Burdens Brought on By Uterine Fibroids

Uterine fibroids raised concerns of fertility and cancer in women

/ Author:  / Reviewed by: Joseph V. Madia, MD Beth Bolt, RPh

(RxWiki News) About 80 percent of women are affected by uterine fibroids — non-cancerous tumors in the uterus (womb) - by age 50. And they can have a significant impact on a woman’s quality of life.

Two recent studies found that many women had fears that uterine fibroids would lead to future health problems, including cancer.

Women also had fears that they would eventually need a hysterectomy — a procedure in which the uterus is removed.

The researchers also found that African American women reported more severe symptoms of uterine fibroids, including heavy or longer than normal menstrual periods, than other women.

"Speak with your doctor about treatment options for uterine fibroids."

The two research studies were led by Elizabeth A Stewart, MD, from the Division of Reproductive Endocrinology and Infertility at the Mayo Clinic and Mayo Medical School in Minnesota. The research teams assessed the impact of uterine fibroids on quality of life in a racially diverse sample of women, as well as specifically on African American women.

In the first study, the researchers analyzed data on 968 women (573 white, 268 African American, 127 other races) between the ages of 29 and 59 who displayed symptoms of uterine fibroids. These symptoms included bloating, heavy or prolonged menstrual bleeding, passing blood clots, bowel or bladder problems (e.g., trouble urinating), fatigue, painful intercourse, backache or leg pains or stomach pain, cramping or tightness.

The women completed a survey with questions about diagnosis and symptoms of uterine fibroids, dealing with fertility and concerns about treatment.

Several factors were taken into account that could have influenced quality of life. These factors included age, race, geographic location, number of children, education, employment status and income.

The researchers found that more than 50 percent of women in their sample feared that the fibroids would grow, would lead to future health complications including cancer, would affect their sex life or that they would eventually need a hysterectomy.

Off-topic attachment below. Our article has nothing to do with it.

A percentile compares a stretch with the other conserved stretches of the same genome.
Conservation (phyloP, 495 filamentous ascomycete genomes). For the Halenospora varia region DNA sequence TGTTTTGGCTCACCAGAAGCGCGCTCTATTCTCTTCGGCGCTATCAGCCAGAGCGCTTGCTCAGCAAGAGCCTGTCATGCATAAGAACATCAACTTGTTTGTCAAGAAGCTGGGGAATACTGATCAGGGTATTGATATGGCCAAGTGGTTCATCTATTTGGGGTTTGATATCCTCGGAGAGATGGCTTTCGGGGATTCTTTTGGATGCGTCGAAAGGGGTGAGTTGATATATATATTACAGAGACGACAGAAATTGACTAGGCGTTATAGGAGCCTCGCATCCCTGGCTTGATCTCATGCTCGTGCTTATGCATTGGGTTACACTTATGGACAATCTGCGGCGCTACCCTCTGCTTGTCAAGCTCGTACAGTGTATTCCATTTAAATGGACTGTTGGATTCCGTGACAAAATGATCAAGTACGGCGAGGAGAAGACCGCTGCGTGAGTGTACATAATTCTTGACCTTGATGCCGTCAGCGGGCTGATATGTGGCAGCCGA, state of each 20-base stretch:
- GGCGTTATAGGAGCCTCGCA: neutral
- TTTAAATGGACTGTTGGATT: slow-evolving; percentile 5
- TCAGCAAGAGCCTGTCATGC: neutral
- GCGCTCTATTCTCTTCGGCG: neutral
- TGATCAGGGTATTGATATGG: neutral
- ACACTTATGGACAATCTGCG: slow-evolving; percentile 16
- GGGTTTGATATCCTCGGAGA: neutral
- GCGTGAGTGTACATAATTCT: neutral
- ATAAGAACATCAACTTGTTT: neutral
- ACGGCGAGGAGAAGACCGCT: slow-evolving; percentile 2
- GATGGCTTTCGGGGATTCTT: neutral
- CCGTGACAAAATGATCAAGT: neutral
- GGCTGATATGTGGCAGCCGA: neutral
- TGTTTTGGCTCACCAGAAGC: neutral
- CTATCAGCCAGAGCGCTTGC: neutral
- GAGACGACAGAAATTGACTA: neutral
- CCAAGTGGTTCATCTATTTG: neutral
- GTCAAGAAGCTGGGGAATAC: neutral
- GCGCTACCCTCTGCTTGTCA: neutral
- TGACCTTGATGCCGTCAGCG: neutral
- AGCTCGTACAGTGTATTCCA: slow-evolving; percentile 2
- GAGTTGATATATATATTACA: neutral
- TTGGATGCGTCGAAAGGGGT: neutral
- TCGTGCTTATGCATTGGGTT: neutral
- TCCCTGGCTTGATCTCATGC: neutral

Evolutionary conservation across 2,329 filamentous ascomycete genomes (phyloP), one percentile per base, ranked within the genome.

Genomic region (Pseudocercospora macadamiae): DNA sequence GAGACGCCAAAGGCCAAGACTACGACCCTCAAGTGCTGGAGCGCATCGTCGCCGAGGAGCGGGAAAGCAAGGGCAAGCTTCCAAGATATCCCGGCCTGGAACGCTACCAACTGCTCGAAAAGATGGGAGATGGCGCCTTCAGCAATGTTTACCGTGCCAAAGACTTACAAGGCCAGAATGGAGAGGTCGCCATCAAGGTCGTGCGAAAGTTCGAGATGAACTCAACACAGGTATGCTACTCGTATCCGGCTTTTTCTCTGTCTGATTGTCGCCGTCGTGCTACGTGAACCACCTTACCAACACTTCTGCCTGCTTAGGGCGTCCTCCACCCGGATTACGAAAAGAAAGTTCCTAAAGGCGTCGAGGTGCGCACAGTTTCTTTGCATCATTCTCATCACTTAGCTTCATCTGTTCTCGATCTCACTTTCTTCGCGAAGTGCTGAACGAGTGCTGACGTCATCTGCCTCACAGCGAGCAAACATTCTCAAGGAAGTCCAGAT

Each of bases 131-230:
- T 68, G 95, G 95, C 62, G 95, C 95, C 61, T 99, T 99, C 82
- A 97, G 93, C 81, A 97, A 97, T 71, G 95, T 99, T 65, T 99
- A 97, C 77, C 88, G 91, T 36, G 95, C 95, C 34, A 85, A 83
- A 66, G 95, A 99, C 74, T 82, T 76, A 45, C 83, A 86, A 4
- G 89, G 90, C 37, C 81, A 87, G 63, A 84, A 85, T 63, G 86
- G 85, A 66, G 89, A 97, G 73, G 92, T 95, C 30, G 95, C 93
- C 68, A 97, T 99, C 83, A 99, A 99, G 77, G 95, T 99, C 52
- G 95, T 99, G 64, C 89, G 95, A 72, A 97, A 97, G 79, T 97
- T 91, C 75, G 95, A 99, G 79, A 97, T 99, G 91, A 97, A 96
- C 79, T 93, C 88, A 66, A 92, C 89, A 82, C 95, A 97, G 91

Women were found to wait an average of 3.6 years before seeking treatment for uterine fibroids, and 41 percent saw at least two healthcare providers for diagnosis. Almost one-third of employed women in their sample reported missing work due to fibroid symptoms, and 24 percent believed that their symptoms prevented them from reaching their full career potential.

The researchers also found that 79 percent of women expressed desire for treatments not involving invasive surgery, 51 percent wanted treatments that would keep the uterus intact, and 43 percent of women under the age of 40 wanted treatments that preserved fertility.

In the second study, the researchers specifically focused on the 268 African American women from the first study and used the white women from that study as a comparison group.

African American women were significantly more likely to have heavy or prolonged menstrual periods and anemia — a condition in which the body doesn’t produce enough healthy red blood cells. African American women also more often reported that fibroids disrupted their physical activities and relationships, and were more likely to miss days from work.

The researchers found that African American women were most concerned about fertility and pregnancy after receiving fibroid treatments.

According to the authors of this study, having uterine fibroids is the primary reason for why women get a hysterectomy — a surgery to remove the uterus. They noted that African American women in particular are at a greater risk of having uterine fibroids and they tend to get them at an earlier age than women in other racial groups.

Based on their findings, the authors concluded that women need more information on alternatives to surgical procedures to treat uterine fibroids.

These studies were published on October 24 in the Journal of Women’s Health and the American Journal of Obstetrics & Gynecology.

Some of the researchers reported potential conflicts of interest with companies, including Abbott, Bayer and Ferring Pharmaceutical.

Review Date: 
October 30, 2013
Last Updated:
February 25, 2014